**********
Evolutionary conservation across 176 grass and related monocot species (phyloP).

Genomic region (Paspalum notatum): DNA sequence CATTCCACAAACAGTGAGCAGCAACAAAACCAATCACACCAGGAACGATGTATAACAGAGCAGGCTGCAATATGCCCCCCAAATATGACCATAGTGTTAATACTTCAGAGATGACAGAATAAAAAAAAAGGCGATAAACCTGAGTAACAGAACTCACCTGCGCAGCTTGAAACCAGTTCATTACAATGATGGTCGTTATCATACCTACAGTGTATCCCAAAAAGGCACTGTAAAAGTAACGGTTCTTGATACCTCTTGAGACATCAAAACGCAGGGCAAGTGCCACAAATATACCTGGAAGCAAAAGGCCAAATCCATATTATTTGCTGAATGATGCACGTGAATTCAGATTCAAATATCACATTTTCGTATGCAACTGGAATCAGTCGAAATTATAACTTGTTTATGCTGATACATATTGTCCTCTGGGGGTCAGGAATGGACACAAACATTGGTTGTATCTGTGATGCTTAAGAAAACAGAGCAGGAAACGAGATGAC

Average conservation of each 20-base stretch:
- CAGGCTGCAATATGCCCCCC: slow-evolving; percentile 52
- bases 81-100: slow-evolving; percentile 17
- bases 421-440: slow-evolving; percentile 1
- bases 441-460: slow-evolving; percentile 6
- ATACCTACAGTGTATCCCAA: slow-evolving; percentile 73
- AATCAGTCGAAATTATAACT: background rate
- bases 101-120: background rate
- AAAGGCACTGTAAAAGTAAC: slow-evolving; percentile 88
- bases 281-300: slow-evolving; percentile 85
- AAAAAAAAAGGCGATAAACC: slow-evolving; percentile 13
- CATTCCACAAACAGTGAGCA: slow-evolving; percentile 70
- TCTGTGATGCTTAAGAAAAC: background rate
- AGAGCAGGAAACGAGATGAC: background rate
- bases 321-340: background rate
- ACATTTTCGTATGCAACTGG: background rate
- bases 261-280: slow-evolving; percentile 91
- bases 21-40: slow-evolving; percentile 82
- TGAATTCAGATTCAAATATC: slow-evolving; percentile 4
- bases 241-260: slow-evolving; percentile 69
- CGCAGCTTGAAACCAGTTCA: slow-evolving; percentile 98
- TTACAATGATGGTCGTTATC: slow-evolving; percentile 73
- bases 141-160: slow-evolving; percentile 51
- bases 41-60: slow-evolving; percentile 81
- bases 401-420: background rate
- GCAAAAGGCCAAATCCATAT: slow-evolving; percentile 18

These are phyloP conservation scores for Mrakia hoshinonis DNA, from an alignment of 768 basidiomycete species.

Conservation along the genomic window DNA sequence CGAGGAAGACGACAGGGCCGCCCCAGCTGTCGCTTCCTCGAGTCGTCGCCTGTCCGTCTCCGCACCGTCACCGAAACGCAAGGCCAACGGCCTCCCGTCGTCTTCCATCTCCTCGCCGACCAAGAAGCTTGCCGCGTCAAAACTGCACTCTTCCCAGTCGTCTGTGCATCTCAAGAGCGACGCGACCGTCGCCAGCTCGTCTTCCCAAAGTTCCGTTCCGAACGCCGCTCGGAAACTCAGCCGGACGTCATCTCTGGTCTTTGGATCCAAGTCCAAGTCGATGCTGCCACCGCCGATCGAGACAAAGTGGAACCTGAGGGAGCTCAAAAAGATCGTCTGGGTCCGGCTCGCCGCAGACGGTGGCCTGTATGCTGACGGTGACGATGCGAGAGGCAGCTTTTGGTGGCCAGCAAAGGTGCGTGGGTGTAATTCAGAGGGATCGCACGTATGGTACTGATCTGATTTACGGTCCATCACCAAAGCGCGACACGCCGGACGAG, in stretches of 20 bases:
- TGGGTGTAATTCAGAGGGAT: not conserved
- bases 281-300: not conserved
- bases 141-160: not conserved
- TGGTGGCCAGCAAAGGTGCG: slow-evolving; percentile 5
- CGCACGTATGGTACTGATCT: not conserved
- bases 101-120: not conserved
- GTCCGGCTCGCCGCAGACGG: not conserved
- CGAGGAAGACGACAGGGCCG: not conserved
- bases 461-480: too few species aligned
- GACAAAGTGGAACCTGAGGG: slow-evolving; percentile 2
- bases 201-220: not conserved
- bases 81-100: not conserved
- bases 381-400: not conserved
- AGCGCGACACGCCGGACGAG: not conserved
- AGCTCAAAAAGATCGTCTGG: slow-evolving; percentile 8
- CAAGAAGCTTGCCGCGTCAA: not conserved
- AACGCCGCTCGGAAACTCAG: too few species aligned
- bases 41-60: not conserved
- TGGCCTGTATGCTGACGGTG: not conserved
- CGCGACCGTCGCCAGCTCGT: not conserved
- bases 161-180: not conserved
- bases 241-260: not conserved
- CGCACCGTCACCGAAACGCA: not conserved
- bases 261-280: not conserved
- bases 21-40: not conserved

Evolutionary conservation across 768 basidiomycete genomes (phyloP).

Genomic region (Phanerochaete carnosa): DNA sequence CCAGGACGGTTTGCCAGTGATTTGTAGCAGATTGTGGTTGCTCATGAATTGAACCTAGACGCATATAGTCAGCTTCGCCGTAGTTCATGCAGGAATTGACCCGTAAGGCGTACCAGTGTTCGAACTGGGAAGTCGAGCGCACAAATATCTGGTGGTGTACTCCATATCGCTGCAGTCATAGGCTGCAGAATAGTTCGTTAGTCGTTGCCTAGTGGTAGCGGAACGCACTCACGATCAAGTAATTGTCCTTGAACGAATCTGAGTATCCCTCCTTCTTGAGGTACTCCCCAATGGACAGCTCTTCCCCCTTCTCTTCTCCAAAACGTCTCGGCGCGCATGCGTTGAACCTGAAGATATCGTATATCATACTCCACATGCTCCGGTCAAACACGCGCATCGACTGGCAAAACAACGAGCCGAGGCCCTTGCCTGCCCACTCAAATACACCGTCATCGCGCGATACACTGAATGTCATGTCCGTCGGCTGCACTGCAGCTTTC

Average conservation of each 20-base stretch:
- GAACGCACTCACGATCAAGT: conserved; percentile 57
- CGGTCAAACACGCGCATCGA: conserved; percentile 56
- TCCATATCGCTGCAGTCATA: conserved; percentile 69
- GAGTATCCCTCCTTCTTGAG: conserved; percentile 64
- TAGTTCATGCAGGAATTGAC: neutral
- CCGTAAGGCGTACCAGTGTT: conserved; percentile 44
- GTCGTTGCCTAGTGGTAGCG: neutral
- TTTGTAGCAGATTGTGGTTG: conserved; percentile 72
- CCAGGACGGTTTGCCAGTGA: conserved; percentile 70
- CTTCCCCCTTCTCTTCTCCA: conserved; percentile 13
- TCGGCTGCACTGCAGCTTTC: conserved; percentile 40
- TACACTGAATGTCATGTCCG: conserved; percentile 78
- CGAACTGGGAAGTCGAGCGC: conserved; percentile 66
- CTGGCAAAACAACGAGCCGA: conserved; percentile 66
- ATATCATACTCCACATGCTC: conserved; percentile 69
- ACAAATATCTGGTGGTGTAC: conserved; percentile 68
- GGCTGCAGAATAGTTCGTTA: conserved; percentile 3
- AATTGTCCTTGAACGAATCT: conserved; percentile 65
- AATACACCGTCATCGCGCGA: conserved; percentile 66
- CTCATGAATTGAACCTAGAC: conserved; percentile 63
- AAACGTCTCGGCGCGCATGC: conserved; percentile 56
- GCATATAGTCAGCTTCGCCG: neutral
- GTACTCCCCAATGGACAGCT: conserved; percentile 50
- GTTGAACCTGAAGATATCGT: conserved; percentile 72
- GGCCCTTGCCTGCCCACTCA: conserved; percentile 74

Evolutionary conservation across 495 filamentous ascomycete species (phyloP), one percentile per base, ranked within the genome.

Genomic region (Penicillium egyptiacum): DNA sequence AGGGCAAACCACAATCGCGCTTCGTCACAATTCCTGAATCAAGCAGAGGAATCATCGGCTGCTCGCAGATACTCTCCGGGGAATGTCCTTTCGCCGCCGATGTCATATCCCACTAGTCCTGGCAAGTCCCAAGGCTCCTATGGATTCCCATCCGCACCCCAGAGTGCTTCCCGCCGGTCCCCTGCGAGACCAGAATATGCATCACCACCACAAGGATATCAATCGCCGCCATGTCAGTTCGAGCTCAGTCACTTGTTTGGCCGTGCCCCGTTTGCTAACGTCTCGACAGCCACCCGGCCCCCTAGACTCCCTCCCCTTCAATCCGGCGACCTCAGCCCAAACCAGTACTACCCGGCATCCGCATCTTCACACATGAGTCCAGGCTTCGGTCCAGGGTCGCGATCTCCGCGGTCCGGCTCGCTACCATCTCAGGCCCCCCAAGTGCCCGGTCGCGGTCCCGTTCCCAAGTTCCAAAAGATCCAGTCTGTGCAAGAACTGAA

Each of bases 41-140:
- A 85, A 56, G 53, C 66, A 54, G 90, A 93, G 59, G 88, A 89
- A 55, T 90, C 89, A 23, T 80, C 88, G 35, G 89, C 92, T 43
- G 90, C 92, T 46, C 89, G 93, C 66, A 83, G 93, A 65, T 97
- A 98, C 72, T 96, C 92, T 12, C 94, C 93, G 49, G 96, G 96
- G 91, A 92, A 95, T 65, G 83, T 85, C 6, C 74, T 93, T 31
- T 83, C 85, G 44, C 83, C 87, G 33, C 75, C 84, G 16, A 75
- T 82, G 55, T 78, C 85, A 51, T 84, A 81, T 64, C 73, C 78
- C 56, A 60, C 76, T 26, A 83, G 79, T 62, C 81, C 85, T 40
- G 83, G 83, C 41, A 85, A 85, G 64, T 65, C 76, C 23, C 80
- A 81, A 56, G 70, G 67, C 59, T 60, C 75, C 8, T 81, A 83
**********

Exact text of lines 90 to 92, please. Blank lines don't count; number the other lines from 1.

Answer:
- A 98, C 72, T 96, C 92, T 12, C 94, C 93, G 49, G 96, G 96
- G 91, A 92, A 95, T 65, G 83, T 85, C 6, C 74, T 93, T 31
- T 83, C 85, G 44, C 83, C 87, G 33, C 75, C 84, G 16, A 75